When you choose between grand touring vs touring tires, it’s hard to miss comparing Cooper tires vs Michelin.
That is why we inspected the Cooper CS5 vs Michelin Defender. Overall, the features of Cooper’s CS5 Grand Touring are meant for drivers who want affordability and above-average dry performance with light rain traction.
Meanwhile, Michelin Defender tires focus on providing excellent tread life, comfort and noise reduction.
|Snow and Ice||Average||Winner|
|Noise/ Comfort/ Ride Quality||Low to Loud Noise, Stable ride||Quiet to Low Noise, Comfortable ride|
|UTQG||Lower in treadwear||Lower in heat tolerance|
Table of Contents
What Are They?
1. Cooper CS5
Cooper CS5 has two identical all season radial tire models called:
- Cooper CS5 Grand Touring – Despite the name, it is a normal touring tire suitable for coupes, sedans and crossovers. The tire sizes available are from 15-18 inches diameter.
- Cooper CS5 Ultra Touring – suitable for a wider variety of passenger vehicles because the tire size ranges from 15-20 inches diameter. It has a high performance vibe compared to a regular touring tire.
2. Michelin Defender
The Michelin Defender line is composed of two standard all season touring tires and an all rounder special tire for highway driving.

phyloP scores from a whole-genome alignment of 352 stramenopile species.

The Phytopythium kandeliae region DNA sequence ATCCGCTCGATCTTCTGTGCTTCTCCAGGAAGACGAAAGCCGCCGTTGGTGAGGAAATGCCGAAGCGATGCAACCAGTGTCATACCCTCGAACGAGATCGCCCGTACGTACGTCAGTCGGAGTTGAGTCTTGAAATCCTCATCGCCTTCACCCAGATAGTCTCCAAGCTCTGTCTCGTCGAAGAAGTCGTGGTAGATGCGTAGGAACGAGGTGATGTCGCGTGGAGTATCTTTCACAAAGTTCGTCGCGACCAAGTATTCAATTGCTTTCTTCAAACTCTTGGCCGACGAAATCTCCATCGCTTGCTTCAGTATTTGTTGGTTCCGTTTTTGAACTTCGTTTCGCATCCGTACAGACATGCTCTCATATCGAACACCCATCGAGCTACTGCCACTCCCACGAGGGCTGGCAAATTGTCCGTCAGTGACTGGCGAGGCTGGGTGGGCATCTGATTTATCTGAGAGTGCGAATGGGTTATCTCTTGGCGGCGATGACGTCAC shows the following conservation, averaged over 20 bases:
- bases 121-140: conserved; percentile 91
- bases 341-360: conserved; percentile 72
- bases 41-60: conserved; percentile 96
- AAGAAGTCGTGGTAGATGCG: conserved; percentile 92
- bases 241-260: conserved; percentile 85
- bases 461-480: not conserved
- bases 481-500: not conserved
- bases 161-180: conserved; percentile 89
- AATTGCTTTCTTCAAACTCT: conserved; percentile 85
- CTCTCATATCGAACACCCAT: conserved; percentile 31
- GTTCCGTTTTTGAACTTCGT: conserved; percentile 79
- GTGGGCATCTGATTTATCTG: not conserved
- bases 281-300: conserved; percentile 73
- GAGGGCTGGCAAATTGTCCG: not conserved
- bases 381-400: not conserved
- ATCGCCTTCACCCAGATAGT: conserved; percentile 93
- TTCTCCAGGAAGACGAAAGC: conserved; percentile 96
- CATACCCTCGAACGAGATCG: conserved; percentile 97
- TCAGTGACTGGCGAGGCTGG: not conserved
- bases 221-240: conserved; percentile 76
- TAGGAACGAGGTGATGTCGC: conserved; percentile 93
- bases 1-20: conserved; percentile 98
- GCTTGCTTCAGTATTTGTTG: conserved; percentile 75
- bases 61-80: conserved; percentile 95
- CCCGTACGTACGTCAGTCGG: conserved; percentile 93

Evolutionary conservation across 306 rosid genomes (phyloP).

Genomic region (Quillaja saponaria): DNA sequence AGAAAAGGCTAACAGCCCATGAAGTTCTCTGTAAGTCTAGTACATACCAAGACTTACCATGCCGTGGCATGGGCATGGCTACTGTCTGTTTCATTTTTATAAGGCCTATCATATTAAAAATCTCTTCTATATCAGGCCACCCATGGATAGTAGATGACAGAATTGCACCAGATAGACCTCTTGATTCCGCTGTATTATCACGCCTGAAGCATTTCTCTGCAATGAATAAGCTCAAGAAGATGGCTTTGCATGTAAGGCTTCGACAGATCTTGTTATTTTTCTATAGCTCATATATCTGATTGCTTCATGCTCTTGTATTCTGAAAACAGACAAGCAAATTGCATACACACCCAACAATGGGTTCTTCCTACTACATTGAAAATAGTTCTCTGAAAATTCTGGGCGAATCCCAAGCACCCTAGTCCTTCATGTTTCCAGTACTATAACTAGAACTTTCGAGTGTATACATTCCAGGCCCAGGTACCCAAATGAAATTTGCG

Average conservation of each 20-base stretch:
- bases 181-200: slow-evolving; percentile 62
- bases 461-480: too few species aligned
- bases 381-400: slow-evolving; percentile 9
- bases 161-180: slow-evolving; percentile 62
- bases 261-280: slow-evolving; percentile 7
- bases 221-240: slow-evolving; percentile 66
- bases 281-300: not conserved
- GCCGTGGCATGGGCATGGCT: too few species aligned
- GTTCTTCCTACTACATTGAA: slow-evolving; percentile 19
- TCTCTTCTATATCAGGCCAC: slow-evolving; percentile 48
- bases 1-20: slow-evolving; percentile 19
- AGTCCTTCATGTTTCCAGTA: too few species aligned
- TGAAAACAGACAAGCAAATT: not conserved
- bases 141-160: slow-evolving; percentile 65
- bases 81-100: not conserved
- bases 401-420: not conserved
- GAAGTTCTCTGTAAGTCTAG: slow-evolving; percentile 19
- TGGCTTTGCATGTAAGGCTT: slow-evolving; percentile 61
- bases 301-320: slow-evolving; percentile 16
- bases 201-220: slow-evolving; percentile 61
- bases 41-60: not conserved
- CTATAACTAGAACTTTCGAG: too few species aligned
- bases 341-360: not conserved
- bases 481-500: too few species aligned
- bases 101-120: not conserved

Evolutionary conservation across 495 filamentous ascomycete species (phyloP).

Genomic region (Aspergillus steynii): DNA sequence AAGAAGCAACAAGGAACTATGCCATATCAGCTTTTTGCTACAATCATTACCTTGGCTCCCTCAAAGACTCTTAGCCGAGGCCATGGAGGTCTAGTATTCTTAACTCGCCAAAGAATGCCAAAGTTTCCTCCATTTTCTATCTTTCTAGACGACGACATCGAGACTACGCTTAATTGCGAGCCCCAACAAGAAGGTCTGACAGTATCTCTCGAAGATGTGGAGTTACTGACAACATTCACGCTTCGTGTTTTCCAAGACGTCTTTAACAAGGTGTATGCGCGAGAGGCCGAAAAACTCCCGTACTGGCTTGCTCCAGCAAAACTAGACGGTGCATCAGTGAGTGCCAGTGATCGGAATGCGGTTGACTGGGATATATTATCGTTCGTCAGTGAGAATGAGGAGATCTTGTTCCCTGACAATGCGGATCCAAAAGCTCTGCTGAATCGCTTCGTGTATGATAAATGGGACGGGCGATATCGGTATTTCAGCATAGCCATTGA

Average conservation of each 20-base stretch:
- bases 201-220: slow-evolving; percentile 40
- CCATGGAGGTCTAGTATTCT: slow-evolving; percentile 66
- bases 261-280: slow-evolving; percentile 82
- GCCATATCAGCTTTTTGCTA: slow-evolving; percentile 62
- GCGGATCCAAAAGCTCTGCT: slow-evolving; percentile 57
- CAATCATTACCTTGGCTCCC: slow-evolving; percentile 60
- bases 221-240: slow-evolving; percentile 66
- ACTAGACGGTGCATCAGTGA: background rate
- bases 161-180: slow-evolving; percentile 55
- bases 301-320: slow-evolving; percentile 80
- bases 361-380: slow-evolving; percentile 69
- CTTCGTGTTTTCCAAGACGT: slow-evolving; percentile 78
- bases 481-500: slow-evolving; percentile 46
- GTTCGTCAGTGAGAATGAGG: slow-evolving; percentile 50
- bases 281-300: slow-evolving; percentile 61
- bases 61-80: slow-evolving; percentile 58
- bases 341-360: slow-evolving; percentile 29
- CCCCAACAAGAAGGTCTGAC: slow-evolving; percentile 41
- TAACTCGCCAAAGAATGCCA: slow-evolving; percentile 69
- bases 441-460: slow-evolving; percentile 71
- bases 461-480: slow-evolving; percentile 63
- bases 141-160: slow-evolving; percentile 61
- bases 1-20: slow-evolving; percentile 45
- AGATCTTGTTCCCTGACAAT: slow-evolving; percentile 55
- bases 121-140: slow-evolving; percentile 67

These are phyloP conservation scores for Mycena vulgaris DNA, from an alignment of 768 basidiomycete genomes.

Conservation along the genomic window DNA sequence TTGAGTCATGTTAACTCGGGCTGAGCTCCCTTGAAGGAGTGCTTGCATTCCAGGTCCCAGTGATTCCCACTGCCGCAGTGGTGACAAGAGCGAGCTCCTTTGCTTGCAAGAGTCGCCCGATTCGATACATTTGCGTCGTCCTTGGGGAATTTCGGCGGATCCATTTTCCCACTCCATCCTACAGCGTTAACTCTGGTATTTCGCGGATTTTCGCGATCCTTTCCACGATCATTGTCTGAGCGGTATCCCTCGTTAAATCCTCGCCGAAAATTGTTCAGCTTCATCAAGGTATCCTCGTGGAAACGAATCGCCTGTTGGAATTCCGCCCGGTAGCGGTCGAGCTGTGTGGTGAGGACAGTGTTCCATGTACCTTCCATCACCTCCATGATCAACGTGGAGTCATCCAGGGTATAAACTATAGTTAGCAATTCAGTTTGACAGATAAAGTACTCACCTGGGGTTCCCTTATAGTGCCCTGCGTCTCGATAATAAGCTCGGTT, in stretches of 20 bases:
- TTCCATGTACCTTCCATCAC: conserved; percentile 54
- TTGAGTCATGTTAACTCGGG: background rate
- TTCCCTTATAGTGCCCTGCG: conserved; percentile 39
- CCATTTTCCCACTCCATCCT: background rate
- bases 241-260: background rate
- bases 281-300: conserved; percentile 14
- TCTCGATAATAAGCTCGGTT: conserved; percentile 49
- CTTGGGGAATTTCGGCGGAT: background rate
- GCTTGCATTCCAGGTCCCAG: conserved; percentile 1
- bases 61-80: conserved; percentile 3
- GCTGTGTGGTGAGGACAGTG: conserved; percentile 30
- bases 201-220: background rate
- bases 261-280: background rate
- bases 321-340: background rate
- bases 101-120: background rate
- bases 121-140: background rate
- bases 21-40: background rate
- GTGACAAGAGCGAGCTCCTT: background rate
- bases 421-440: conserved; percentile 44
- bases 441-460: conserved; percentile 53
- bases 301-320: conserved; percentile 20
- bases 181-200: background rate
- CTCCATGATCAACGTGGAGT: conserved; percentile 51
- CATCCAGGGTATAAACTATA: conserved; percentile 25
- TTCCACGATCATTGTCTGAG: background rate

- Michelin Defender T + H – normal touring tire designed for coupes, sedans, minivans, and small CUVs
- Michelin Defender 2 – not only suitable for regular passenger vehicles but can also accommodate SUVs, minivans, and EVs that have 19-20 inches rims.
- Michelin Defender LTX M/S – designed for highway mobility of vans, pickups, SUVs, and shuttles.
Differences: Michelin Defender vs Cooper CS5
When it comes to vehicle fitment, Michelin’s Defender LTX M/S is best compared with the Cooper Discoverer line such as the Cooper AT3 4s.
On the other hand, Cooper’s CS5 Ultra Touring should be matched with other grand touring all season tires like the Michelin Primacy Tour A/S, Michelin Premier A/S, Crossclimate 2, and General Altimax RT43.
Hence, we’ll compare standard touring tires here, namely the CS5 Grand Touring, Defender 2, and Defender T + H.
|Specifications||CS5 Grand Touring||Defender 2||Defender T + H|
|Tire Type||Standard Touring||Standard Touring||Standard Touring|
|Tire Size Range||15-18 inches||16-20 inches||15-18 inches|
|Tire Size Inspected||215/60R17||215/60R17||215/60R17|
|Tread Depth||11/32 in.||11/32 in.||10/32 in.|
|Max Load||1565 pounds||1565 pounds||1565 pounds|
|Max PSI||44 psi||51 psi||44 psi|
|Tire Weight||26 pounds||24 pounds||24 pounds|
|UTQG||780 A A||840 B B||820 A B|
Cooper CS5 is the heaviest among the three tires at 26 pounds, but all the three models have a maximum load capacity of 1565 pounds.
The Cooper tire has the lowest treadwear rating of 780, but it has the highest heat tolerance (proven by its A temperature grade) compared to the two Michelin tires with B rating.
Both brands promise the same brand support of 80,000 miles. However, based on a test conducted by Consumer Reports, the Cooper CS5 can last 70,000 miles while the Defender T + H can be driven up to 90,000 miles.